Starring: Sean Bean, Carice Van Houten, Eddie Redmayne. David Warner, Andy Nyman
Director: Christopher Smith
Writer: Dario Paloni
Cinematography: Sebastian Eschmid
Original Score: Christian Henson
Running Time: 102 Mins.
Pestilence, so says Sean Bean’s knight, on a mission from the Bishop, many times during Black Death, if ever a film was worthy of being branded pestilent this is it, but mark my words this is not bad thing. Marketed as a film in the vein of Solomon Kane, a cheesy and comic-booky take on medieval times, this is as far removed from that film as any, it is also not an action packed romp through the middle ages that takes in heroic sword-fights and worthy knights, yes there is one fight scene but that in itself is more a skirmish that sees no victory for our “heroes”. In fact liken Black Death to any film and it would have to be the atmospheric brood of The Wicker Man.
Here Sean Bean is no hero and there is no big bad deity to be conquered, rather he is a knight seeking the one village that has escaped the pestilence (see, it’s that word again!) of the titular black death. Seen as either one of two things the disease itself is branded as either the work or the devil or God depending on your beliefs, needless to say Bean’s knight Ulric and his band of warriors are firmly in the band that feels it is the former aided in part by witches, so with the guidance of a Monk (Redmayne) these men aim to find the village and dispose of the “Necromonger” who is up to the Witchcraft that is keeping the disease at bay from their people.
Unlike recent medieval romps Solomon Kane and the forthcoming Nic Cage Starrer Season of the Witch, this is not a bawdy action film that wears a cheesy nature with pride, no this is set in a land where death eeks at every turn and indeed from every frame, choosing to focus on character over action meaning it is a film punctuated with performance and drama rather than sword fight and siege. The first half of the film acting as something of a medieval road movie simpering with a sense of dread of the horrific events we know will eventually unfurl, ever-present in the form of a torture cage attached to the back of the horse and cart the men travel with.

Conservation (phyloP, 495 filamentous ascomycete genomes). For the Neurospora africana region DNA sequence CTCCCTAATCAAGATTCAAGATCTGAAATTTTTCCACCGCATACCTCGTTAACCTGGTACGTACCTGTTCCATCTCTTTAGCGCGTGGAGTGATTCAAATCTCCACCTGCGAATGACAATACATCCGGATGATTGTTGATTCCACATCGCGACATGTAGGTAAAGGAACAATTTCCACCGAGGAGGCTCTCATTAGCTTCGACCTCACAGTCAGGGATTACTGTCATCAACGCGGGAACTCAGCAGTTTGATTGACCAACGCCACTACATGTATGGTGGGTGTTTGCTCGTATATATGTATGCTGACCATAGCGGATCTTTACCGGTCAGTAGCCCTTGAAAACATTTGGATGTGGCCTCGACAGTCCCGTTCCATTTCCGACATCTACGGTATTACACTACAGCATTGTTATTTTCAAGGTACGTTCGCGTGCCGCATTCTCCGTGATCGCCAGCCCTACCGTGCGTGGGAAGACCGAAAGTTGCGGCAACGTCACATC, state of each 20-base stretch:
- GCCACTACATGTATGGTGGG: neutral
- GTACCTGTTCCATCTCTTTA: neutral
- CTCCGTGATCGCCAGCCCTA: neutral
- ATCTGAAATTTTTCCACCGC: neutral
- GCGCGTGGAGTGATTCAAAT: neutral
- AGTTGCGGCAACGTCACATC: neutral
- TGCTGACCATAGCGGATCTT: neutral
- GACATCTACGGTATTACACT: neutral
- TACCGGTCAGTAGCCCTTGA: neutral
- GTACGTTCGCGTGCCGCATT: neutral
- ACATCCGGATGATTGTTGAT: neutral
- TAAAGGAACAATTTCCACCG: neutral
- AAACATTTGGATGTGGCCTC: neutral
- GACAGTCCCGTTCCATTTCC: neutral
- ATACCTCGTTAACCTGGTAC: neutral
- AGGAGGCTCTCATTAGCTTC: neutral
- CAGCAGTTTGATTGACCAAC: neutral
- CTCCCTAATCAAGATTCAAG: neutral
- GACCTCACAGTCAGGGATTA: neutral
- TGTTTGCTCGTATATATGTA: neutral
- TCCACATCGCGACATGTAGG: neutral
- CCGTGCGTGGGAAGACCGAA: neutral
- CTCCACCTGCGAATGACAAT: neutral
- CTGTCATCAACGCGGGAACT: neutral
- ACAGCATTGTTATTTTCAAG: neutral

Then when the band of men finally reach the village The Wicker Man comparisons become abundantly apparent, to say much more of the occurences there would be to spoil the expertly built suspense but needless to say it doesn’t end well for many. Carice Van Houten makes for a convincing witch but the interesting thing is we are never in doubt who we should root for character wise, but given the questions raised with regards to God and religion there is a hard to swallow air about whether Ulric’s band of men have a legitimate reason for their brutal mission.
But it is in the atmospherics that Black Death is won, director Christopher Smith who presided over Creep and Severance, both hugely gory Brit-horror’s, is an expert at creating a mood and the dial here is set very much to the aforementioned “pestilent”! This feels like a genuine depiction of the times of great hardship, women are generally hideous, everyone has browning teeth, suit’s of armour are believably rusty and everyone has their own agenda, even though they are god fearing/worshipping men! It is also nice to see a bit of restraint when it comes to the actual scenes of gore, shocking yes but not gratuitous surprisingly given Smith’s pedigree, finally a director has embraced the less is more mantra leaving you with a rather nasty taste in your mouth upon walking from the film, and quite frankly in a film that’s called Black Death you can ask for nothing better.
Black Death is a pestilent film personified, reeking a desperate and grim atmosphere it is an experience that any film dealing with such harsh times should be…and more, Aided by a clutch of convincingly shady performances director Christopher Smith has a forged a great, and grim, filmic experience.